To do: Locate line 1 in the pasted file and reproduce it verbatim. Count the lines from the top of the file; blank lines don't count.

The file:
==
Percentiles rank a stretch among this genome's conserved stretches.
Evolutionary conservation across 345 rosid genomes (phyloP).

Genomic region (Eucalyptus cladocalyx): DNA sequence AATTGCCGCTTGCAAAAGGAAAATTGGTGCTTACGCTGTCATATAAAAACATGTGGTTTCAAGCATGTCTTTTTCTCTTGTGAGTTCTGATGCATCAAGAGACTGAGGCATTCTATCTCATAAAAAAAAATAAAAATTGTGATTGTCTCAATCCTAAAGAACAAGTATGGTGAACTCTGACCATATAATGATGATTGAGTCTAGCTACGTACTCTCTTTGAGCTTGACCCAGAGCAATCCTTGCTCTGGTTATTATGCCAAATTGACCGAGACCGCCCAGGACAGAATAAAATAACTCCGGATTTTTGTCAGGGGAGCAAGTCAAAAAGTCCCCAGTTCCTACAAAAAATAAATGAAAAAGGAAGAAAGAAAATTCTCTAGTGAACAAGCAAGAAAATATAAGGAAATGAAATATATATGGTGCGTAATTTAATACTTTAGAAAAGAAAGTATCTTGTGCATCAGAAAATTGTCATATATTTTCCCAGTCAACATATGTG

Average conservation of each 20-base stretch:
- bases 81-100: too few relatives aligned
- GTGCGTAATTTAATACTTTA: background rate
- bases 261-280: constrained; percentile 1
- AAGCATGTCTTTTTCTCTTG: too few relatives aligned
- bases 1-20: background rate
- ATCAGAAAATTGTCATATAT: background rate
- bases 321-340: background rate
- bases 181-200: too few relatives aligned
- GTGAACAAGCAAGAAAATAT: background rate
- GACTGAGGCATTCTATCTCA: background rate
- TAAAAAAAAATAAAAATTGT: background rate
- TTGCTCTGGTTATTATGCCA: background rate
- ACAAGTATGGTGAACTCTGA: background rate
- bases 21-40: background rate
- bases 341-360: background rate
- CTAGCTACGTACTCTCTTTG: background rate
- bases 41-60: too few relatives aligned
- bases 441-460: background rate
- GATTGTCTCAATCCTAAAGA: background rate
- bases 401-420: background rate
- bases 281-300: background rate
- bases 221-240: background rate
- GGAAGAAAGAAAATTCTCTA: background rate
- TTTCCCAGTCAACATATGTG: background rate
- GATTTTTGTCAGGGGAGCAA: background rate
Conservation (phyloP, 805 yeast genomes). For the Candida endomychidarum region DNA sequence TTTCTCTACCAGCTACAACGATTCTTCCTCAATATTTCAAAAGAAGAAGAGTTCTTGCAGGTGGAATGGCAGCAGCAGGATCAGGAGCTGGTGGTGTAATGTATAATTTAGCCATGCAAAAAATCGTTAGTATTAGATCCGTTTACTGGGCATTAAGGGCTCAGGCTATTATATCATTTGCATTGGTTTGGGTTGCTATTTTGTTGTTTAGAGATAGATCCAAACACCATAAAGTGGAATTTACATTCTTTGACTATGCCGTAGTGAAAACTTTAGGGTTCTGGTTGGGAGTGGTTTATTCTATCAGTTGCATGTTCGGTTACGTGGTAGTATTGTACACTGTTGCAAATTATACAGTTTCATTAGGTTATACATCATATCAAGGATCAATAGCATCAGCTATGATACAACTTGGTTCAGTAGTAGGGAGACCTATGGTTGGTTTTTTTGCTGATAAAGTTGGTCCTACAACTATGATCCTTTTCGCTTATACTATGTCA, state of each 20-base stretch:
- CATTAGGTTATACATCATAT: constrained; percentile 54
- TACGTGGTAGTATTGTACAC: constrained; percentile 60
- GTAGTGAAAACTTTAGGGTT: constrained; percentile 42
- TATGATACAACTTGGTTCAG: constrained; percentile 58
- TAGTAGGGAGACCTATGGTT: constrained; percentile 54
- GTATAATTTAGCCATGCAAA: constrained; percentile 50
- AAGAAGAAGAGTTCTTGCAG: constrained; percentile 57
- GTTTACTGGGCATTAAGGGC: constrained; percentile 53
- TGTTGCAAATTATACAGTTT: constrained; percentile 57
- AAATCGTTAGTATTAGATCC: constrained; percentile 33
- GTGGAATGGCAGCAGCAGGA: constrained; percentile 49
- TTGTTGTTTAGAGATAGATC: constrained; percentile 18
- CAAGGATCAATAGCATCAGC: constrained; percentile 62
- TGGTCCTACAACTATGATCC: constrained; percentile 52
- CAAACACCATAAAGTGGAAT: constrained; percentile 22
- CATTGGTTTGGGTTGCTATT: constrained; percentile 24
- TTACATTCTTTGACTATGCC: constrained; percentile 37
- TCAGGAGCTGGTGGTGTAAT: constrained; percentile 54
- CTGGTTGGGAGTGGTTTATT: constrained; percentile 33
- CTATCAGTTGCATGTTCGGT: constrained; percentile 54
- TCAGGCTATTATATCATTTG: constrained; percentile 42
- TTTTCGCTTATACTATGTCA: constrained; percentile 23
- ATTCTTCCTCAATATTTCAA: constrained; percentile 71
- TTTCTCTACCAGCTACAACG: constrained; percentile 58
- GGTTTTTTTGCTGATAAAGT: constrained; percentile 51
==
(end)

Percentiles rank a stretch among this genome's conserved stretches.